/ Modified nov 14, 2013 9:07 a.m.

Tucson Council OKs SB 1070 Enforcement Changes

Unanimous vote directs police ' to protect overall safety of all members of community' rather than immigration status.


The Tucson City Council voted Wednesday to change how the city's police enforce Arizona's controversial anti-undocumented immigration law, SB 1070.

The council's unanimous voice approved a proposal from City Council member Regina Romero telling police to put public safety ahead of all other considerations, including checking someone's immigration status.

The move was endorsed by City Manager Richard Miranda, Police Chief Roberto VillaseƱor and City Attorney Mike Rankin.

Under it, police are instructed not to question minors about immigration status without their guardians or lawyers present, not to check the immigration status of anyone calling to report police officer misconduct and to create a "community outreach plan ... to include regular participation with the city's Immigrant Welcoming Task Force."

"This community is really fed up with SB1070," Romero said.

SB 1070, passed by the Arizona Legislature in 2010, requires police officers to check the immigration status of anyone they suspect of being in the United States illegally.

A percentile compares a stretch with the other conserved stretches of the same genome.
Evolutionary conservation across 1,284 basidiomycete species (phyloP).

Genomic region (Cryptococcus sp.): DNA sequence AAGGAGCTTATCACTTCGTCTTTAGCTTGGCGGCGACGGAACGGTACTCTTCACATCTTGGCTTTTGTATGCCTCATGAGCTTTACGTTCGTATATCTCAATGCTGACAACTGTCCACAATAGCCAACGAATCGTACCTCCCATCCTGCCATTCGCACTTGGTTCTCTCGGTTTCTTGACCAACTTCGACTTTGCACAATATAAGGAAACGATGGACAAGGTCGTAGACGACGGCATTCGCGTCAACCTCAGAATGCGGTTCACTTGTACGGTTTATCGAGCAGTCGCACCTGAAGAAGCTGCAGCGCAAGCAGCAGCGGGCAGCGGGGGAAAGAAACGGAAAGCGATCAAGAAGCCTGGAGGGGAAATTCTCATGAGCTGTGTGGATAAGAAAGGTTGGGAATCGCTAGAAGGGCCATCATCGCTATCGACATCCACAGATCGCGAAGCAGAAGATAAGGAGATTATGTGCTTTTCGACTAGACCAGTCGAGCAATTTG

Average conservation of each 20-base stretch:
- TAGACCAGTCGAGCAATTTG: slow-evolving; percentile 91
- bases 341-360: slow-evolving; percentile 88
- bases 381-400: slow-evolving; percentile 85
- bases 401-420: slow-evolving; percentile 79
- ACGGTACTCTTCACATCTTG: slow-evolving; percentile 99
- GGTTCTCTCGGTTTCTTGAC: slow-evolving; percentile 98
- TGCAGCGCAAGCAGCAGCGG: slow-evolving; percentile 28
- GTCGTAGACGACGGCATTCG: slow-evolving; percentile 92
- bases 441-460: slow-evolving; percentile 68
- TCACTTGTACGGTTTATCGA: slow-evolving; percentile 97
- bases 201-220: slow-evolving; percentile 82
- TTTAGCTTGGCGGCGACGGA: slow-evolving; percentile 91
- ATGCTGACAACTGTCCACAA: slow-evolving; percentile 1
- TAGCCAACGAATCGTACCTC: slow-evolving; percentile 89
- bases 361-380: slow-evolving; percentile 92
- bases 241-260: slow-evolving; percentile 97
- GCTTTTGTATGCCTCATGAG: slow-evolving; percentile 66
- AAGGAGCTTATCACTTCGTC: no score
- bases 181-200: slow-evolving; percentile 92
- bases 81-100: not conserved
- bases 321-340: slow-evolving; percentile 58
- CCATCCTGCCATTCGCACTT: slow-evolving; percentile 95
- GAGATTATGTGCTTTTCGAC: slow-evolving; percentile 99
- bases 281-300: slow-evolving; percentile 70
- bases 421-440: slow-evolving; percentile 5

Several protests have occurred recently in Tucson at the scenes of police arrests of people suspected of being in the country illegally. VillaseƱor has said in response to protests that while he is not a supporter of SB 1070, he is obliged to enforce it.

Immigrant advocates have called on Tucson police to back off of its enforcement, and in response to the recent incidents, the ACLU of Arizona drew up recommendations that it said would be in line with SB 1070's requirements.

"This is a monumental victory," said Raul Alcaraz Ochoa, an immigrant rights activist. "But this is just the beginning, we will continue to be vigilant and time will tell whether these policies will translate into practice."

The law's stop-and-question provision was upheld by the U.S. Supreme Court last year in a decision that struck down three other parts of the law. The court's ruling said it would entertain evidence of constitutional rights violations under the stop-and-question provision as the law was applied.

The ACLU last week filed a claim against the South Tucson Police department, saying it violated 4th Amendment rights under SB 1070 in the arrest of someone suspected of being in the country illegally.

Despite having said many times that TPD has its hands tied, there are things the department can do to avoid civil rights violations, said James Duffy Lyall, a staff attorney with the American Liberties Union of Arizona.

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